Tuesday, March 17, 2015

Bolton Quick Launch’s Proposed Height Raises Concerns

Bolton Landing Marina from Bolton Bay with Architect rendering of marina with 20 foot height expansionA proposal by the owner of the Bolton Landing Marina to increase the quick launch facility’s height by twenty feet is drawing the scrutiny of Bolton’s Zoning and Planning Boards, both of which will have to approve the expansion before it can be sent to the Adirondack Park Agency for its review.

“No one, to my knowledge, has ever sought a variance to exceed Bolton’s 35-foot height limit,” said Henry Caldwell, a member of the Planning Board.

“The proposed height is our biggest concern; the enormous size of the building generated flack even when it was first built,” said Planning Board chairman Herb Koster.

Marina owner Frank Parillo and his representatives appeared before the Zoning and Planning Boards in December to discuss the project, which remains under review.

While the 20-foot  addition would raise the building 55 feet above the lake shore, its footprint would remain unchanged, attorney Robert Sweeney told the boards.

(The Lake George Mirror reported, erroneously, that the owner of the Bolton Landing Marina was also seeking a variance to extend the building 280 feet from the shore. That variance was granted when the facility was originally built. Under current zoning regulations, however, the applicants are required to re-apply for their existing 160-foot variance.)

The additional space would would permit the facility to store and launch 56 more boats. As of now, the facility can accommodate 171 boats.

Even if the marina is able to house and  launch a greater number of boats, congestion in Bolton Bay would not increase, the marina’s representatives said.

No more than 100 boats from the facility would be on the lake at any one time, a condition of the marina’s current Lake George Park Commission permit, a condition that would not change with the addition of  56 more boats, said Sweeney.

“There’s usually no more than 30% of the boats out on the lake at any one time,” said Mark Tabor of the LA Group, a consultant for the project.

According to Dan Behan, a spokesman for Bolton Landing Marina, the expansion has been proposed in order to satisfy a local demand for dock space.

“We’re at 100% capacity, and we’re always fielding calls from homeowners with boats looking for access to the lake,” said Behan.

“In the last year, it seems, we’ve received an even greater number of inquiries, mostly from people who have bought or who have built homes in Bolton Landing,” he continued.

Behan said “we knew the height of the building would be an issue; that’s why owner Frank Parillo went to the expense of hiring a designer to mitigate the visual impacts of the building. We want to be good neighbors.”

The presentation before the Zoning Board of Appeals was for informational purposes only, Behan said. That board took no action.

The Planning Board voted to declare itself  lead agency and to request additional information about storm water management, visual impacts and accessibility to fire fighting equipment before taking further action.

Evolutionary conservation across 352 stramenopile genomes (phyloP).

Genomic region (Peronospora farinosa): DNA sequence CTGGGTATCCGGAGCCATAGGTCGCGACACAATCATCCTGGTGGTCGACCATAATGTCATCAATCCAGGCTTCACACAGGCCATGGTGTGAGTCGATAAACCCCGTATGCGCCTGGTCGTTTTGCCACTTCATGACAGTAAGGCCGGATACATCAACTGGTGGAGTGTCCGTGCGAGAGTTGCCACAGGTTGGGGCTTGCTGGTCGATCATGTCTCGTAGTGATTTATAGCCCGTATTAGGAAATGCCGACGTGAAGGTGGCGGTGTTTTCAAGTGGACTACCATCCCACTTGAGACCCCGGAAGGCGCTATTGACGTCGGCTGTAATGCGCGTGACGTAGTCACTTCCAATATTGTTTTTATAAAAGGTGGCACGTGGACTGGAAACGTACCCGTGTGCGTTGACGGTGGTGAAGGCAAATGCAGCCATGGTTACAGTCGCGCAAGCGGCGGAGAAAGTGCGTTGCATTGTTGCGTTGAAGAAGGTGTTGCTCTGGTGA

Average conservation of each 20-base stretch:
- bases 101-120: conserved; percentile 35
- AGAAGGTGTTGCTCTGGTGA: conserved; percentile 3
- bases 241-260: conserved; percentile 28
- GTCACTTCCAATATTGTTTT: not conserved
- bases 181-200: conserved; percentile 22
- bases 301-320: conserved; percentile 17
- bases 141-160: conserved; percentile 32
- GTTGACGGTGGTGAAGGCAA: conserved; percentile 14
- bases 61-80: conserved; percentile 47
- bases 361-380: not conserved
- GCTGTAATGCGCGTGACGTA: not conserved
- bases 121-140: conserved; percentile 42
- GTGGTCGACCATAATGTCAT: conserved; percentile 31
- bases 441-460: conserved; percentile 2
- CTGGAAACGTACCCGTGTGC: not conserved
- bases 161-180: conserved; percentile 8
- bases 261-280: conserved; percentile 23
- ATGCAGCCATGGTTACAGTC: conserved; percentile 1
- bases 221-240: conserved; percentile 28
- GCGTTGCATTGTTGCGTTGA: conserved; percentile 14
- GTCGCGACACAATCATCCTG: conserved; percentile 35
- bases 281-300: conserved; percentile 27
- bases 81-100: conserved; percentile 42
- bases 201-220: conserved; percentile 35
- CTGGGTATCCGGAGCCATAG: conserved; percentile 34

Photos: Above, Bolton Landing Marina from Bolton Bay; and below, an architect’s rendering of the marina with 20-foot height expansion.

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Anthony F. Hall is the editor and publisher of the Lake George Mirror.

Anthony grew up in Warrensburg and after an education that included studying with beat poet Gregory Corso on an island in the Aegean, crewing a schooner in Hawaii, traveling through Greece and Turkey studying Byzantine art and archeology, and a stint at Lehman Brothers, he returned to the Adirondacks and took a job with legendary state senator Ron Stafford.

In 1998, Anthony and his wife Lisa acquired the Lake George Mirror, once part of a chain of weekly newspapers owned by his father Rob Hall.

Established in the 1880s, the Mirror is America’s oldest resort newspaper.





2 Responses

  1. M.P.Heller says:

    The current building is already an eyesore when viewed from the water in Bolton Bay. A 55 foot structure in this location would be completely out of character with the standards adopted for commercial development in the Lake George Basin. We are not talking about a 6 floor off lake hotel project here, we are talking about shoreline development. Completely inappropriate.

    The folks complaining about the lack of a place to store their boat need to do what everyone else is doing who find themselves looking for dock space. Buy the Post Star and look in the classifieds for dock spaces for rent and/or start calling marinas. Purchasing a home and later discovering that there are no storage spaces or docks available for a boat is an error of the home buyer. The public and community should not have to suffer a warehouse for small boats on the waterfront in order to accommodate the minority who failed to do their homework.

  2. tjboyle, landscape architect says:

    This is grossly out of character with lakefront properties where the building height of 35 feet is typical of a residential scale, Note the two story residence adjacent.The massing and lack of architectural detail only makes the building more egregious . Variances to zoning bylaws require proof of hardship which in this case should be hard to overcome. I am surprised that the LA group was mentioned as a consultant to the project.